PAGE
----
It's hot and the relentless sun is beating down from a David Lean sky. There are no other discernible signs of human life, other than the occasional outcropping of cactus punctuating the gravelly desert terrain that is drowning in a pink haze - La Rouge, or the Red One - the dust from the parched, sun-ravaged laterite soil is all around. As our eyes seek out what should be Villa D, in the distance we make out what looks like an oasis. As we approach through watchful palm trees we see an impressive rammed earth wall that possesses a green carpet of manicured lawn and desert moor stretching to the magnificent snow-capped Atlas Mountains beyond. It's stunning. As we return our eyes, a beguiling glimpse of a building emerges. A gate slides open revealing a majestic tree lined avenue. We follow it to our destination. Villa D stands proud, its insolent beauty is the exact hue of the earth that stands before us.
Villa D was the first Moroccan project of French architects Karl Fournier and Olivier Marty, founders of the in-demand Studio KO. The superstar architectural pair are best known for their evocative, minimalist villas and it's easy to see why. The project led to an ongoing love affair with Morocco with many projects following including the prestigious Musée Yves Saint Laurent. The commission for Villa D came from a French couple with four children, ‘who wanted a robust and functional retreat, embracing local culture in a contemporary way’. This inspired the studio to build only with local soil, a historically traditional and an ecological approach - the ultimate eco house. Designed with respect to local culture and traditions - a humble rather than showy architectural statement, Villa D is a series of buildings comprising the main house with multiple living rooms, a spectacular dining room, a sublime master suite, four guest bedrooms, and two separate guest pavilions, a spa and a hammam, and a magnificent 25 meter pool with stunning views over the landscape and Atlas Mountains, along with various decks, pergolas, and terraces, and wonderful gardens.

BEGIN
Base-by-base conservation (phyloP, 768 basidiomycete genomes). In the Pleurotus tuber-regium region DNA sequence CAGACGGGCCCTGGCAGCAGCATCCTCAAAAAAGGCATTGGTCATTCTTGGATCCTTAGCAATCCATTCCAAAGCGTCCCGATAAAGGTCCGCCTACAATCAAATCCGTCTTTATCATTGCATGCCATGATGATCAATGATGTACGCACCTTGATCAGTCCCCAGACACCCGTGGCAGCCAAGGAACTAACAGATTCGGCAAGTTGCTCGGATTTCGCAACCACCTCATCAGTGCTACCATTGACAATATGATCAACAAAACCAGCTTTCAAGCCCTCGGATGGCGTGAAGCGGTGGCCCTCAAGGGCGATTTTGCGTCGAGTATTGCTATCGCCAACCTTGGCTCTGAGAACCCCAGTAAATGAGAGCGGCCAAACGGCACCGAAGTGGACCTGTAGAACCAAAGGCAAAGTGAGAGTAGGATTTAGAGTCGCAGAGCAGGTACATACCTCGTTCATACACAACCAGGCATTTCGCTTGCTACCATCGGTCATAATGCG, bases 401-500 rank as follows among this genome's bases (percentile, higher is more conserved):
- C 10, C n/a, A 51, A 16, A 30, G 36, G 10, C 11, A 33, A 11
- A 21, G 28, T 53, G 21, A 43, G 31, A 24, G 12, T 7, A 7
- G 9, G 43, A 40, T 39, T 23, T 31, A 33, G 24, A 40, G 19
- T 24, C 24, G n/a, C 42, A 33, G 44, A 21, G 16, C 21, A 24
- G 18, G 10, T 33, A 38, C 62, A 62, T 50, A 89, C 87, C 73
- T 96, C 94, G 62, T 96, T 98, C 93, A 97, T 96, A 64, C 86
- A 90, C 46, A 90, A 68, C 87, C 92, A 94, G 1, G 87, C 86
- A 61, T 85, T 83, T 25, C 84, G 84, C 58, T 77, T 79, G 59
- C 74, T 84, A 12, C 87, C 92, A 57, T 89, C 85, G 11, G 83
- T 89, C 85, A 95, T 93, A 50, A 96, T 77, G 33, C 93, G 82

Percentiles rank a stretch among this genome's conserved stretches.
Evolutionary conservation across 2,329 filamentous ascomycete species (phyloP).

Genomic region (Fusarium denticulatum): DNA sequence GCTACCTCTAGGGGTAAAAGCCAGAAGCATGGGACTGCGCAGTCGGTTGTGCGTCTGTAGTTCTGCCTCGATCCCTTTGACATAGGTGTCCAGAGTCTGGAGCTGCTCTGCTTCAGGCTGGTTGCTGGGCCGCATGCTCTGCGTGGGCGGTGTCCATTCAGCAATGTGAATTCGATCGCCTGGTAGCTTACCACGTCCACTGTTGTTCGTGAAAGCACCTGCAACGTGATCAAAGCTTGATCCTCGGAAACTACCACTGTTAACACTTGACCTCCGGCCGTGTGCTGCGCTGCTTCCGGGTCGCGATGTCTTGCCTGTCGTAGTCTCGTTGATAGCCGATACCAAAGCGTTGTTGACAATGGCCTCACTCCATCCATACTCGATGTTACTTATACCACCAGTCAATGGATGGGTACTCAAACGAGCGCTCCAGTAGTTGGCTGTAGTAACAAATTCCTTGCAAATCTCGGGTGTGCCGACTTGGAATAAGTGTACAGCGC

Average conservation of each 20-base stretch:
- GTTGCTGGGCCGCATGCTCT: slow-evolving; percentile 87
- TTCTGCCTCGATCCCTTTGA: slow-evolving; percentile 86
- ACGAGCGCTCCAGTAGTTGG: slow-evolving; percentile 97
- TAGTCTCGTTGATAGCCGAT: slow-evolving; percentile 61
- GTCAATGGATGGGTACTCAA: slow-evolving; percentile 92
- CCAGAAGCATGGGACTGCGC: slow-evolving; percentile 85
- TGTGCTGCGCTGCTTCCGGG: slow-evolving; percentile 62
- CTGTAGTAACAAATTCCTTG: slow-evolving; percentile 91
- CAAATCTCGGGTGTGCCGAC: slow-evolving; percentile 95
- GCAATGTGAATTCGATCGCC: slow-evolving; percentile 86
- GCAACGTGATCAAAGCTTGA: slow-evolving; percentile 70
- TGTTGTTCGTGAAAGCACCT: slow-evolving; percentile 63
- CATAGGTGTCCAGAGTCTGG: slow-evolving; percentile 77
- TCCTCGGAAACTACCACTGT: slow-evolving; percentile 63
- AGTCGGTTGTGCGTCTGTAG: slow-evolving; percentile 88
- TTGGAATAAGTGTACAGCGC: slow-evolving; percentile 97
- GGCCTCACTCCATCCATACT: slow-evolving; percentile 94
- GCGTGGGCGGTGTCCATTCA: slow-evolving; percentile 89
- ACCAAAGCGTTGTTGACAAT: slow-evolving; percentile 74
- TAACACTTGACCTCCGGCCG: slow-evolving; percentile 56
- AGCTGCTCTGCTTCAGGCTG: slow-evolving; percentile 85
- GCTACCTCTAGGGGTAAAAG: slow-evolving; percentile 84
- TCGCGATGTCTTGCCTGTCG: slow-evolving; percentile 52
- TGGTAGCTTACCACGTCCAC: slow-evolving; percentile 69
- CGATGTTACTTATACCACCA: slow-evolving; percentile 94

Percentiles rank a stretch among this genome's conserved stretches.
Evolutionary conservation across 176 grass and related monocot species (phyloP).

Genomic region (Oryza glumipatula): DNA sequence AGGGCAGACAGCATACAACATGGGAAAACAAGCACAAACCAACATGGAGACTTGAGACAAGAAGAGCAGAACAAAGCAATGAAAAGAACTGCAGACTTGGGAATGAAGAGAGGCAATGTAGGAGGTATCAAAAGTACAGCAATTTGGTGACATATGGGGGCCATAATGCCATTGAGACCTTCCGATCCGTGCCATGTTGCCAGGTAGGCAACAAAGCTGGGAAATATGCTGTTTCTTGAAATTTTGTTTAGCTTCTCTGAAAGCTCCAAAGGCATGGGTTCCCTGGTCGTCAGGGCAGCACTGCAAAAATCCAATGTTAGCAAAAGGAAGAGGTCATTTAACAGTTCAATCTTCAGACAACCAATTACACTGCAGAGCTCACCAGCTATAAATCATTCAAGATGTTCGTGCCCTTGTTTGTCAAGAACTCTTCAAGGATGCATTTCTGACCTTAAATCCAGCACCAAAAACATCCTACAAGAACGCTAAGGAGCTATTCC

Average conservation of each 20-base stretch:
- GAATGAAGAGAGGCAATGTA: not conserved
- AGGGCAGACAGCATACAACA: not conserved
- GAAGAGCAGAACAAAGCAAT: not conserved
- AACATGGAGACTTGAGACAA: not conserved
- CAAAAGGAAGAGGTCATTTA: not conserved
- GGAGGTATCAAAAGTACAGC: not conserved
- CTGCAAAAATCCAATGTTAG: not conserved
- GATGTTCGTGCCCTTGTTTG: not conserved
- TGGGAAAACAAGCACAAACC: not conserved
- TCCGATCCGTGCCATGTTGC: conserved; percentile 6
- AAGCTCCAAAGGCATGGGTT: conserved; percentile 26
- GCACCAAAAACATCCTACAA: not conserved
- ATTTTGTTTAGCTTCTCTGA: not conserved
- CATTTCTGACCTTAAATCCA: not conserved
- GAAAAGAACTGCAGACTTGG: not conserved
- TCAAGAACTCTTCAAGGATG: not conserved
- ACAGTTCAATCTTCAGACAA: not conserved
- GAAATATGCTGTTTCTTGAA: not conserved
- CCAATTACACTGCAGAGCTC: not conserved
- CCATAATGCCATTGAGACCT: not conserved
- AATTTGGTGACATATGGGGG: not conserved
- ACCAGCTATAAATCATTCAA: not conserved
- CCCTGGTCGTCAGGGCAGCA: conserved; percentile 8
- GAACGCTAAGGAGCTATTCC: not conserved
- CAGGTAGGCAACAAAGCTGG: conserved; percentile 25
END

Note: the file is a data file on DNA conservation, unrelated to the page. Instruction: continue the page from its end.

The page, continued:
Drawing inspiration from the landscape, the architects convinced the client to build only with earth, using rammed earth walls. This ancient construction method of Moroccan architecture has been used for centuries. Thus the Villa is not only connected to the landscape; it is born from it. The vernacular is simplicity with a modernist spirit existing in a symbiotic relationship with the environment. Magically the villa is red, brown, pink and all hues in between, depending on the light of the day and the resultant shadows, best seen at sunset when the walls glow. Walking through the villa is almost spiritual, and while you would imagine a home with little glazing may be dark and oppressive, Villa D is anything but. The villa offers guests the unique opportunity to experience architecture at its most refined. It is engaging architecture, and the most important element of the interior design. Here the architecture speaks louder than the furniture or the décor. It is perfectly minimal yet homely, and extensively chic. The space is intriguing, the simplicity is striking, and the walls are simply works of art with their beautifully inherent textured finish. The architecture exudes strength. The walls reach out to you to touch them. It feels timeless, not trend-driven, it feels peaceful, welcoming, it immediately slows you down and encourages lingering. Every corner is carefully considered, curated, and handcrafted, showcasing a passion for detail. The minimalist modern style of Christian Liaigre furniture, with its clean lines, sparing simplicity and subtle detail, is a perfect fit with the villa and does not fight with the natural beauty of the interiors. The four guest bedrooms are somewhat surprising - designed originally for the owners’ four children, a conscious decision was made not to alter them. Almost monastic in their simplicity, sitting side by side along a long corridor they are without en-suite bathrooms. Instead basins line the corridor with a spacious communal shower room at the end of the row - immensely fun for children, and adults alike! As George Bernard Shaw once said, “We don't stop playing because we grow old; we grow old because we stop playing.” This design introduces a fun shared experience.